I have not been privy to any of the negotiations, but an important bit of public context into the pay impasse lies in Slide 8 of the slide deck highlights that $9,307,315 of the close of year ending fund balance have already been set aside for teacher pay increases and there is currently only $191,683 in unassigned funds. None of that changes how expensive it is to live in this area, nor does it change past budget decisions that the District and the Board may have made — but, especially, with the failure of the Measure Y Parcel tax — there isn't some stash of unassigned, unrestricted cash sitting around. With not enough taxpayers stepping up to support the parcel tax, we're already looking at program cuts which will involve layoffs. We can't erase past decisions, but in the present the only apparent ways to higher pay per teacher are that generous private beneficiaries make multiple millions of dollars in donations to the San Mateo Foster City Educational Foundation (http://smfcedfund.org/) or we lay off even more teachers —negatively affecting teacher:student ration and packing classrooms even more — so that per teacher pay can be higher.

Here's to hoping that some local angels step forward with a holiday miracle of Ed Foundation donations, or else a January strike appears inevitable.


Instead of comparing average salaries between the districts, one should look at the salary scales that are posted online at each district's website.

We need to funnel more money to the teachers who are starting out in the profession, not those who are at the top of the pay scale and on the verge of retirement (which will mainly top off pensions, not benefit students). New teachers are the ones who are struggling to find housing; their elders are much more likely to already live in the area.

The current practice is to give everyone the same percentage increase. This funnels the most money to the people at the top.

Instead, the district should increase the salary tiers to be competitive with neighboring districts. I have written about these problems at length in the following articles:




David- Will check out these posts. Thanks for sharing!


I must say, 75-80,000 a year to baby sit k-6 is a nice amount of money. 7-12 is harder and the kids need to really learn things other than trans rights or how cops wake up in the morning looking for some person of color to beat up or how to protest with a mask on. Many teachers are good, but many are bad. Kinda like conservatives and liberals. Teacher salaries are not that much of a big deal. It's an easy given. So why are there problems every year after year?? Every year a "new" school bond issue pops up. It gets old. The democrat party and rhinos seem to believe ... just keep hammering the people with stuff and like magic it works, they get their dollars to find new things to spend it on. Kind of like the new gas tax. What a scam, compliments of Kalifornia politicians!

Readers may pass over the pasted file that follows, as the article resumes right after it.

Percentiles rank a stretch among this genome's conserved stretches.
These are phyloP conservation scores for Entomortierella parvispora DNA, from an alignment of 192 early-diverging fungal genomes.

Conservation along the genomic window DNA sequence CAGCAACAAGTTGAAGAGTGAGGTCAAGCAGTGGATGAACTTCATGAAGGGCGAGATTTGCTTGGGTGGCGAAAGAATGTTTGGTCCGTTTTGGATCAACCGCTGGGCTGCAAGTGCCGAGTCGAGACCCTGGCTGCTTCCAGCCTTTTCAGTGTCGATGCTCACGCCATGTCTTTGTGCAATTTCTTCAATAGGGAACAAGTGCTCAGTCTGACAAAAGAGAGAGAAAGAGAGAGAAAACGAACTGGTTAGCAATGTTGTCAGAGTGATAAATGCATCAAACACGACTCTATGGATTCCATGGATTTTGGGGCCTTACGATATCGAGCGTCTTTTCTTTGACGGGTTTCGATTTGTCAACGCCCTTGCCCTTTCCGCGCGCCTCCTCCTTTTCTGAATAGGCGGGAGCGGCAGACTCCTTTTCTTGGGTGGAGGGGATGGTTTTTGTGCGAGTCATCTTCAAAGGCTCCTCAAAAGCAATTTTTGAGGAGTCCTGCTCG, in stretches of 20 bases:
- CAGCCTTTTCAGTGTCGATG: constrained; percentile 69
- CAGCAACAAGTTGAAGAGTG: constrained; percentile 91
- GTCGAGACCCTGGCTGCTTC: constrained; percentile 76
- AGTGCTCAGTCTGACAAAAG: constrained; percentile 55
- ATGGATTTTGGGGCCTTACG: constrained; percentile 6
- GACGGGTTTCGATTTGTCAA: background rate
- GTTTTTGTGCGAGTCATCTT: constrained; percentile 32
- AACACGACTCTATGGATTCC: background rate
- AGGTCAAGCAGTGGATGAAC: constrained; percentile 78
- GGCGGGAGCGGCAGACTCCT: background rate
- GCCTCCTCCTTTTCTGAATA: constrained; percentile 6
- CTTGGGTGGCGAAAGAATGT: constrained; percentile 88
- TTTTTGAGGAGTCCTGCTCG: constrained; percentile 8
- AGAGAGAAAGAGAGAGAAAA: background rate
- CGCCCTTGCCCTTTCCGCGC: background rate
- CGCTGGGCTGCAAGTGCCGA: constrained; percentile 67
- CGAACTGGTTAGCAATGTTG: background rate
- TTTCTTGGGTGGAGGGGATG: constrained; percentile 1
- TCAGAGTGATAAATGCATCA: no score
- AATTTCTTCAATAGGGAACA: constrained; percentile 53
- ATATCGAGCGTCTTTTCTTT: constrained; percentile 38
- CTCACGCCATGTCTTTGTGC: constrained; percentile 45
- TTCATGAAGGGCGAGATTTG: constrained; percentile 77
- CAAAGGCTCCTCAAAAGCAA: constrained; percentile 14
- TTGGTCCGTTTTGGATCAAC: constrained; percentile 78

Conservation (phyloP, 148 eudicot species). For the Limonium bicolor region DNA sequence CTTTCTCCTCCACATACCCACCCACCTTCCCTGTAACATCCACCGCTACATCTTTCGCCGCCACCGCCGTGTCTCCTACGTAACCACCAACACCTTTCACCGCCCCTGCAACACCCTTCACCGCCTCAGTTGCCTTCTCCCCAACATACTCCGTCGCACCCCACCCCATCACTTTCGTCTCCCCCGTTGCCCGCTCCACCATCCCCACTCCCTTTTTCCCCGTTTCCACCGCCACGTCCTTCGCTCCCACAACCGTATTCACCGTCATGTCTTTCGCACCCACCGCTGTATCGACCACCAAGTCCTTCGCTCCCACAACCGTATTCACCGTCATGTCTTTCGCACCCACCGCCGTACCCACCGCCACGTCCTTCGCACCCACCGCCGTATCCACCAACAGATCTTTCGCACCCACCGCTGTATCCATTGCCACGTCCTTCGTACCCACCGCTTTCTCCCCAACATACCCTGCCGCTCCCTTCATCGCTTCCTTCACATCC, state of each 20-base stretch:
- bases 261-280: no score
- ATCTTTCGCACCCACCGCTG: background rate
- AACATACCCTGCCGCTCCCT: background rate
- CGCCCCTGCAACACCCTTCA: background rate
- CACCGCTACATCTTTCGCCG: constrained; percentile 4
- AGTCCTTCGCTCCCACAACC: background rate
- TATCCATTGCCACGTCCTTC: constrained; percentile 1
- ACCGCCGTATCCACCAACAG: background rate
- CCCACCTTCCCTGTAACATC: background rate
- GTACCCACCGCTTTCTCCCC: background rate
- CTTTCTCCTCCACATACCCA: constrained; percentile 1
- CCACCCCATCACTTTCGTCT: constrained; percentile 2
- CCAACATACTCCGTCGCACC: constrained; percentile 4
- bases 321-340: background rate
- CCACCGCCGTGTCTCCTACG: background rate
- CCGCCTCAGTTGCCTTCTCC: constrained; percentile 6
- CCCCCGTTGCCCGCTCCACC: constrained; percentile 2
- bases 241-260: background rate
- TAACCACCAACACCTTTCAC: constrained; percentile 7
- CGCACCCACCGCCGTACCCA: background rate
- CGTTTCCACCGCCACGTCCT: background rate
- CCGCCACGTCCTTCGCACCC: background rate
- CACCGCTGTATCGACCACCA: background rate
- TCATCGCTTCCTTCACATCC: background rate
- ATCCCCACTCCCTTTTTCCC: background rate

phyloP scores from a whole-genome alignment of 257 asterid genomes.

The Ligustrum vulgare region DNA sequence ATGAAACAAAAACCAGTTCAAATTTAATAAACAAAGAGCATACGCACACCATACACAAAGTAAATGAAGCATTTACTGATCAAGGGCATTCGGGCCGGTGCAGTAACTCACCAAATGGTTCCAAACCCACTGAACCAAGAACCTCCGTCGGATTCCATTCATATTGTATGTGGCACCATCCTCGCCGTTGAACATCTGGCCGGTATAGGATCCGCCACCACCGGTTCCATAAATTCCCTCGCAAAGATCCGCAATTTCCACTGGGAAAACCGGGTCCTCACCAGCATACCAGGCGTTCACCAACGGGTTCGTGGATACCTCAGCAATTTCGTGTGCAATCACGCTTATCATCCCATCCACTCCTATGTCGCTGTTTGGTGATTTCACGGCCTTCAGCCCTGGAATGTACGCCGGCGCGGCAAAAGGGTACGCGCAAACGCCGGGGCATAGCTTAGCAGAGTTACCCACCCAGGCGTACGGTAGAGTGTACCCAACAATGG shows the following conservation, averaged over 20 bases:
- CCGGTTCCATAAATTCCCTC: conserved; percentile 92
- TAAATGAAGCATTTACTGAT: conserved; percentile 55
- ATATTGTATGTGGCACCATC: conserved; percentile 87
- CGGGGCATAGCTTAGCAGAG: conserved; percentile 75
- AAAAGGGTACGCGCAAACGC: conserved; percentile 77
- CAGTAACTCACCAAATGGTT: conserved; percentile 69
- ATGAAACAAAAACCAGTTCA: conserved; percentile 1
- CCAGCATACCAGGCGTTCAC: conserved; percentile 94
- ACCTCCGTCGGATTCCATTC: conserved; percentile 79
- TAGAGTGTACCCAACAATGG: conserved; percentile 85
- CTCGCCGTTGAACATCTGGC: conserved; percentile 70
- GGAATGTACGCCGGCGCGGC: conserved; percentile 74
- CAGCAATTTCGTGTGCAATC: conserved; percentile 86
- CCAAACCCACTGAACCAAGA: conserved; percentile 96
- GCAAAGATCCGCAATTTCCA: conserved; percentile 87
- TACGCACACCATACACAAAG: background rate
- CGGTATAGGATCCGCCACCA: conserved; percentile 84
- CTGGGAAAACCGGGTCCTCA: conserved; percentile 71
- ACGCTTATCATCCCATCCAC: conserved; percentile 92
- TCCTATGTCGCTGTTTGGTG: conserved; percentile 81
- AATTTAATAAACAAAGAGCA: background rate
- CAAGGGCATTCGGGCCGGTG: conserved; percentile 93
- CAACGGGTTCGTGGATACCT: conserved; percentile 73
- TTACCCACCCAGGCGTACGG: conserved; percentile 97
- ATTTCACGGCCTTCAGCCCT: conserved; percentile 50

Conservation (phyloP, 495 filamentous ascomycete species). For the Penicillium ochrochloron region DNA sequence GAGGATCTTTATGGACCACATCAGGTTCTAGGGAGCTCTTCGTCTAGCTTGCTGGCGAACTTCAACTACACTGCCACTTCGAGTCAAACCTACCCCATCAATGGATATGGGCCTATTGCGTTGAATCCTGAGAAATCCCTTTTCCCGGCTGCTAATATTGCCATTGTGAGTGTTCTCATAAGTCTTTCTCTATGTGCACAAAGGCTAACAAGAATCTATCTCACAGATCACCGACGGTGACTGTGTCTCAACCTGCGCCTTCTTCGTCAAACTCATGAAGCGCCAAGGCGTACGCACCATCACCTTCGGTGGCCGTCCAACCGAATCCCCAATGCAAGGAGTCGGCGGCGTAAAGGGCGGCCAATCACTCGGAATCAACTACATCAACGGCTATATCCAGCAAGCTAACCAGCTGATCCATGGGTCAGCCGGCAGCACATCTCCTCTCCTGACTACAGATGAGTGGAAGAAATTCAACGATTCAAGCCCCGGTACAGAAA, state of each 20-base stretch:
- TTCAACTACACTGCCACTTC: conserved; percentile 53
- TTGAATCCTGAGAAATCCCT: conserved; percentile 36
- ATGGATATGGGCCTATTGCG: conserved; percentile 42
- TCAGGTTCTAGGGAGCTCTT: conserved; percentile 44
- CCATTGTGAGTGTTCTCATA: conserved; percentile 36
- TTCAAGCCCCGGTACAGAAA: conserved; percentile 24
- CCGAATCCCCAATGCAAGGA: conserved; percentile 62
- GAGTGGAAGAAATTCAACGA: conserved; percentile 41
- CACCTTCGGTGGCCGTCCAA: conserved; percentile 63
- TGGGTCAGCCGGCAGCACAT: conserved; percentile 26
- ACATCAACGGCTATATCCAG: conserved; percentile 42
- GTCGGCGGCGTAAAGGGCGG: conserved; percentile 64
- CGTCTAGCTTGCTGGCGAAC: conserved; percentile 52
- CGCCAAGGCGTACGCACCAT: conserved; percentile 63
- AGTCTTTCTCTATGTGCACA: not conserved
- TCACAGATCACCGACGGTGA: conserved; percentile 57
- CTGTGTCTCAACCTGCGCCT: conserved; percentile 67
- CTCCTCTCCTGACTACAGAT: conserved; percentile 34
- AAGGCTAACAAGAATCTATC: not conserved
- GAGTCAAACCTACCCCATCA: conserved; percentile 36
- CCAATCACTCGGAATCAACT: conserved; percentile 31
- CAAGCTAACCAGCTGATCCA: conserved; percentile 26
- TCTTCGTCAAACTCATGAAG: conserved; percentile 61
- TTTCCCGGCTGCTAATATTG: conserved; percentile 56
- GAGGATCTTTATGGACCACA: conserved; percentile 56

I understand that people are tired of paying taxes. I spent most of my life in the private sector and decided to teach near the end of my career because I also did not like societal trends.

It is easy to complain about the way things are going. Instead, why not volunteer in a school and try to improve things (assuming you are real and not a Russian agent or a bot ;-) ! That way you could experience what teachers do to earn their money first hand. You might even change your mind about your comments above!

Christopher Conway

This article makes it imperative that voters living in the district vote NO on any new taxes, especially a parcel tax. Stop looking at the taxpayer for more and more money, consolidate school districts and use technology to cut cost, the taxpayer is tapped out in California and these public institutions need to realize that. Vote NO on any new taxes proposed by the San Mateo- Foster City School District.


People are getting extremely tired of libertarians trying to destroy public education. Public education is the cornerstone of our democracy. Please ignore "crusaders" like the above and deal with these problems constructively! Thank you.

Christopher Conway

Vouchers now- let the money go to the student not the school district. Competition is what our educational system needs. Its hard to teach our children for the 21st century when our education is 19th century. Evolve or die- Darwin.